The Prime Minister continued by saying: “Thirdly, most of the residents of this part of the city are middle-class people with strong national feelings. When the country gains momentum and national development is tangible, the people who live here can be counted on, and this is why I wanted to meet them.”

He stated that of course in future the people of Józsefváros can continue to count on the Government’s support, but a few factors must be taken into account.

“The first is that the current national government must receive the electorate’s confidence in the upcoming election”, he said, “And secondly, we need good people”.

District VIII has achieved such rapid development because every week the Mayor knocked on his door with new plans, ideas and proposals, he said.

He stressed that using local resources the area can and must be made more attractive, through resurfacing paths and pavements, upgrading and maintaining green areas and squares. Now, however, development requires major funding from the national budget.

According to Mr. Orbán, one of the greatest successes of Józsefváros is that in recent years public safety has improved significantly.

It is marvellous that the university has been improved, that parks have been upgraded and that healthcare institutions have been refurbished, he noted, but the basis for all this is security. The district’s people, he declared, know that their families and children are safer than they were eight years ago.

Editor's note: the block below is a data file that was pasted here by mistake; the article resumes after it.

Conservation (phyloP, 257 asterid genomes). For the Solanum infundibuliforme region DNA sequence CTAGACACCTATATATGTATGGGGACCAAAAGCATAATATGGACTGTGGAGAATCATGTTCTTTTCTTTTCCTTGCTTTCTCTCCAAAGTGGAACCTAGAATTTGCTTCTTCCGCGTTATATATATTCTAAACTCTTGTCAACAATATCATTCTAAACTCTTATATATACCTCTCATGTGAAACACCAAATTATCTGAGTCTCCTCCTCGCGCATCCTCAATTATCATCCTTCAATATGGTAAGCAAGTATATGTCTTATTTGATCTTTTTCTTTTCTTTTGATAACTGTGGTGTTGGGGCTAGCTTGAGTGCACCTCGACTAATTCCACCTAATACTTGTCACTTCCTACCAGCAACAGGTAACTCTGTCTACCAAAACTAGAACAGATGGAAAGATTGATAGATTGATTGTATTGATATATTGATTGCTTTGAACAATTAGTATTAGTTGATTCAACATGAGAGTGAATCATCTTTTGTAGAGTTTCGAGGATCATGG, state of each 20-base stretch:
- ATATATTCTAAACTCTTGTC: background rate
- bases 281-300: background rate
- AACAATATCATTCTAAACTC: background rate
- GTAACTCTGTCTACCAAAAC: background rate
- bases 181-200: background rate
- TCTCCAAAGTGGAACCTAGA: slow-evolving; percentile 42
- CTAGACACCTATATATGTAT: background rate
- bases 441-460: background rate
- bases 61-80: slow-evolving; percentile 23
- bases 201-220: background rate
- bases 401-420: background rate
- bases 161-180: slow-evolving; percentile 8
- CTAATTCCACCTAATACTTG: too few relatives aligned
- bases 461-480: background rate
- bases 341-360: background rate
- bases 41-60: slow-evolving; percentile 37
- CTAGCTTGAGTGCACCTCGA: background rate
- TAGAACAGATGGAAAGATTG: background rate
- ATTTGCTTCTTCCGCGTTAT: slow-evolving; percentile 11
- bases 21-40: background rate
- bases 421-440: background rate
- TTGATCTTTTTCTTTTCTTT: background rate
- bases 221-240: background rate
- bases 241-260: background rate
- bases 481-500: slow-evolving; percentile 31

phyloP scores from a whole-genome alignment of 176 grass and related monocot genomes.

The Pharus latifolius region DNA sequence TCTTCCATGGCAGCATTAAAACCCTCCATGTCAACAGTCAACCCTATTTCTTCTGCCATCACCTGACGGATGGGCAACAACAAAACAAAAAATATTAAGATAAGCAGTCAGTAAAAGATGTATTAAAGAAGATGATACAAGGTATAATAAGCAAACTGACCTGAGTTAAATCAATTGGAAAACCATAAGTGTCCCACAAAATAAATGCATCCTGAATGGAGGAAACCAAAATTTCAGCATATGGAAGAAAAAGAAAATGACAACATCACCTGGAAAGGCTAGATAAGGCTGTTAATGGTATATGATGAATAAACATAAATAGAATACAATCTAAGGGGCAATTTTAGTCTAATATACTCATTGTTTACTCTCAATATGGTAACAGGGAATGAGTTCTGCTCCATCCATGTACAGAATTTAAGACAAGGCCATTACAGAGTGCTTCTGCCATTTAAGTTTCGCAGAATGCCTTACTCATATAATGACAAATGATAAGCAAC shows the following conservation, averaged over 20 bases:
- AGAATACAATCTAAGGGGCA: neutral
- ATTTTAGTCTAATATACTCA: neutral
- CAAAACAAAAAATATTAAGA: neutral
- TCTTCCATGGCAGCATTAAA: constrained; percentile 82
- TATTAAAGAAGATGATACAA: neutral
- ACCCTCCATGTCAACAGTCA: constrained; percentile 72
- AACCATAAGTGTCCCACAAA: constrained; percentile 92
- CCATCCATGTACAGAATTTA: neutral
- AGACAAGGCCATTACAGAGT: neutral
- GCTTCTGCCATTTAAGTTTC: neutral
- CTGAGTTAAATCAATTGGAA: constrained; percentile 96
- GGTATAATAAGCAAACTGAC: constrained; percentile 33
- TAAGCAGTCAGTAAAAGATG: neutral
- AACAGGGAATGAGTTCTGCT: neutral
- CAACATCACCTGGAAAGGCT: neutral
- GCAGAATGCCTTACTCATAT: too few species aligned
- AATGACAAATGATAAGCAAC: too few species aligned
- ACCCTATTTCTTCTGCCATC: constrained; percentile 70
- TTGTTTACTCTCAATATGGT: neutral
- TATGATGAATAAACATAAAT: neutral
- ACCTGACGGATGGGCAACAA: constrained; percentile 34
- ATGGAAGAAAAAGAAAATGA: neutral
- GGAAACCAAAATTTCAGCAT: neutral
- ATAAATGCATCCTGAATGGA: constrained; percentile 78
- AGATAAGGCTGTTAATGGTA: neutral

In the Prime Minister’s view, in 2015 the appearance of migrants in the area came as such a shock because it happened in a city where public safety was improving.

He continued thus: “The people of Budapest have to know that the capital is a vulnerable area. If you look at where the quality of life decreased the most when migrants flooded into Western Europe, you will see that it was in the capitals and major cities. And accordingly Budapest – and within it Józsefváros – must protect itself from migrants. Otherwise what happened three years ago will happen again.”

“We do not want what happened in the summer of 2015 at Keleti Railway Station or on Pope John Paul II Square to happen again”, he emphasised.

“And what this requires is that politicians – and there are a good many of them – who do not serve the interests of the Hungarian people, but instead want to turn Hungary into an immigrant county and Budapest into an immigrant city, must not be allowed anywhere near the helm. Whether Budapest becomes a migrant city or remains the capital of Hungary will be decided in the election.”

According to Mr. Orbán, six or seven years ago few people could have imagined the current situation.

“The spectacular display of power from the non-Christian cultures of Africa and Asia that we experienced in 2015 alerted everyone to the fact that we must change our way of thinking. The economy, healthcare, education and city development are all important, but these achievements are worth nothing if in the meantime we lose our own culture”, he said.

“The world is not only changing in a spiritual sense, but the feeling that one is at home is disappearing. The residents of major Western European cities live where they have always lived, but the world around them has suddenly changed, and they are starting to feel like strangers in their own localities”, the Prime Minister said.